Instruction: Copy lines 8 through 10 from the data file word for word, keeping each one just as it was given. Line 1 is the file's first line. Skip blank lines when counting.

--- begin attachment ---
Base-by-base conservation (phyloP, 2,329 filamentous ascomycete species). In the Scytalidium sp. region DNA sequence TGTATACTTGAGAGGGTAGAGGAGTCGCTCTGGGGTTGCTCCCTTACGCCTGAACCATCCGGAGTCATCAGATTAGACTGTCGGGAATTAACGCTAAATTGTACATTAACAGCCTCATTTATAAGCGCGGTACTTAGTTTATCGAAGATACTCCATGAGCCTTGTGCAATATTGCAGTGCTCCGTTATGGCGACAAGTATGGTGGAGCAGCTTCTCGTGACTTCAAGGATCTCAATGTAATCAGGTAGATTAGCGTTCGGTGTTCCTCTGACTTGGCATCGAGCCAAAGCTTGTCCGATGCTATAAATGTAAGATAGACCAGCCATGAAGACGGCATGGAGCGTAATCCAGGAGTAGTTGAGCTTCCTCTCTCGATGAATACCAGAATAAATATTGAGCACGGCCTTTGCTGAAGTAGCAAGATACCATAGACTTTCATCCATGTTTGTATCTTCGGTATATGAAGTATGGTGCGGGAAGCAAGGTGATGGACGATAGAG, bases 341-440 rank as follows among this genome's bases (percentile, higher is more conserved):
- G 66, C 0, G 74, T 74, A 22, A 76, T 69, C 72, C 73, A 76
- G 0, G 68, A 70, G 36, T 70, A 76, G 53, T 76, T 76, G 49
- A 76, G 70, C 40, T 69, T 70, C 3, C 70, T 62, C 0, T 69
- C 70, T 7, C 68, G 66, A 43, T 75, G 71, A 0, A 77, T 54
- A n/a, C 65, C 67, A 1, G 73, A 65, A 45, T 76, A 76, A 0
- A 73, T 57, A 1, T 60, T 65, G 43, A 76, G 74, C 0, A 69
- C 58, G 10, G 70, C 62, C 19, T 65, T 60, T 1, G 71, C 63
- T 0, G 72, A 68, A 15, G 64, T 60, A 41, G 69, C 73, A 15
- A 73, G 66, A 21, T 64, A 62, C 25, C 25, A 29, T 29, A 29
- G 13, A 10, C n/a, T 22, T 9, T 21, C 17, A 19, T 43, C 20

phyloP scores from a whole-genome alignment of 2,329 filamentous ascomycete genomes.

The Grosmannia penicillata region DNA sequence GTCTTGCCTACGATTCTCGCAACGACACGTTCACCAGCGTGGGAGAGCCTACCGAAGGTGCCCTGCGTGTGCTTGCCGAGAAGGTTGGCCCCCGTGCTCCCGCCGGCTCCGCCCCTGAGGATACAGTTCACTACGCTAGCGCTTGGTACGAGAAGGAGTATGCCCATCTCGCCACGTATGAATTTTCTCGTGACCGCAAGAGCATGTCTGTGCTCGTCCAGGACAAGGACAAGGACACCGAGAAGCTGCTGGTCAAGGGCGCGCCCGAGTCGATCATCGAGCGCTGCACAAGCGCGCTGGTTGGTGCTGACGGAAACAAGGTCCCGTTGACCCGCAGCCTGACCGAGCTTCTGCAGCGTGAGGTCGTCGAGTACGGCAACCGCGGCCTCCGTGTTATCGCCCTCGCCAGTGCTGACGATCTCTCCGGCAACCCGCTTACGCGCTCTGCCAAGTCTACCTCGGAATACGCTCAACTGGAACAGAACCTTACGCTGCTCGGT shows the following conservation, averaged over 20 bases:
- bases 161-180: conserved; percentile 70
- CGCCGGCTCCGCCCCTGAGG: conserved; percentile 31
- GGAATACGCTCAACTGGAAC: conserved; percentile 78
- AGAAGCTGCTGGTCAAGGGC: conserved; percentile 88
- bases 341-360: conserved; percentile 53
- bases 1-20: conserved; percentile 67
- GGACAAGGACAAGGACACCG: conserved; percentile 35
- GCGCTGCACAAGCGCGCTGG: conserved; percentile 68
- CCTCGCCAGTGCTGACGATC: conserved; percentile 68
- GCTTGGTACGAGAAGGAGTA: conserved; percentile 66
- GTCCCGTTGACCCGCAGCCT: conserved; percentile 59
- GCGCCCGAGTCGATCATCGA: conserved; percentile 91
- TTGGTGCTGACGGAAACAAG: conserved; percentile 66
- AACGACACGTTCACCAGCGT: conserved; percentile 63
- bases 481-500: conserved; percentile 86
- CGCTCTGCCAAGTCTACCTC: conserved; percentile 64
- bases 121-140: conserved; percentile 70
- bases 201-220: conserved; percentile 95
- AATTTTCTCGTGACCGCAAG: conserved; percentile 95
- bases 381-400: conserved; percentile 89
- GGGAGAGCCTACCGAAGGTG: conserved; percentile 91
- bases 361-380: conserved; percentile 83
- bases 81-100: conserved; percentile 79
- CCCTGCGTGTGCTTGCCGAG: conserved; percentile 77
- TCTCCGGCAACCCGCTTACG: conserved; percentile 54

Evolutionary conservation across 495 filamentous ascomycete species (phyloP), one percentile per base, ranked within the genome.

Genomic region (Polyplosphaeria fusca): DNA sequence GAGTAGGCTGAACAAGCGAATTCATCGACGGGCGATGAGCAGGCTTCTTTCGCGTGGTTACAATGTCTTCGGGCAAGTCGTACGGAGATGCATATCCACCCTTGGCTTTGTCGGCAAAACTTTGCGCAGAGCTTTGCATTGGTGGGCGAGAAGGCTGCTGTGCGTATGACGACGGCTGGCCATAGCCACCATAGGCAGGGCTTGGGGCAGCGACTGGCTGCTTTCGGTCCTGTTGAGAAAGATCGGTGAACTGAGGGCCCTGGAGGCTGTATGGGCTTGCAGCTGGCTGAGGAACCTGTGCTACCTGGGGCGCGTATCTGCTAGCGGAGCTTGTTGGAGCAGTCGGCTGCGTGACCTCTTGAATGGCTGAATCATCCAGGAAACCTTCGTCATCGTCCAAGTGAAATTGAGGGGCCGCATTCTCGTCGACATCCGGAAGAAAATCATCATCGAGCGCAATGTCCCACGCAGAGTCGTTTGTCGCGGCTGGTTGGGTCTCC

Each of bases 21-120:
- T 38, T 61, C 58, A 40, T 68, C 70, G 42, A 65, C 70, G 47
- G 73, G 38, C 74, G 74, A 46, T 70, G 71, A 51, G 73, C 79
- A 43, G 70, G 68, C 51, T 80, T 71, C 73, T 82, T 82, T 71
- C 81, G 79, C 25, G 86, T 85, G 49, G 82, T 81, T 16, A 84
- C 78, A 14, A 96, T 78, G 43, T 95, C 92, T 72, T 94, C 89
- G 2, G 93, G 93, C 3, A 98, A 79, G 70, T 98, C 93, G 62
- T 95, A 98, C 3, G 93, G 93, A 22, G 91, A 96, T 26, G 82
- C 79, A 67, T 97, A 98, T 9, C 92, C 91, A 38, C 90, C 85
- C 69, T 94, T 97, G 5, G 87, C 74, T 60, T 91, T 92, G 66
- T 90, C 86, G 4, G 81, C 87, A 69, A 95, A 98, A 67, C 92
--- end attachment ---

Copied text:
- C 58, G 10, G 70, C 62, C 19, T 65, T 60, T 1, G 71, C 63
- T 0, G 72, A 68, A 15, G 64, T 60, A 41, G 69, C 73, A 15
- A 73, G 66, A 21, T 64, A 62, C 25, C 25, A 29, T 29, A 29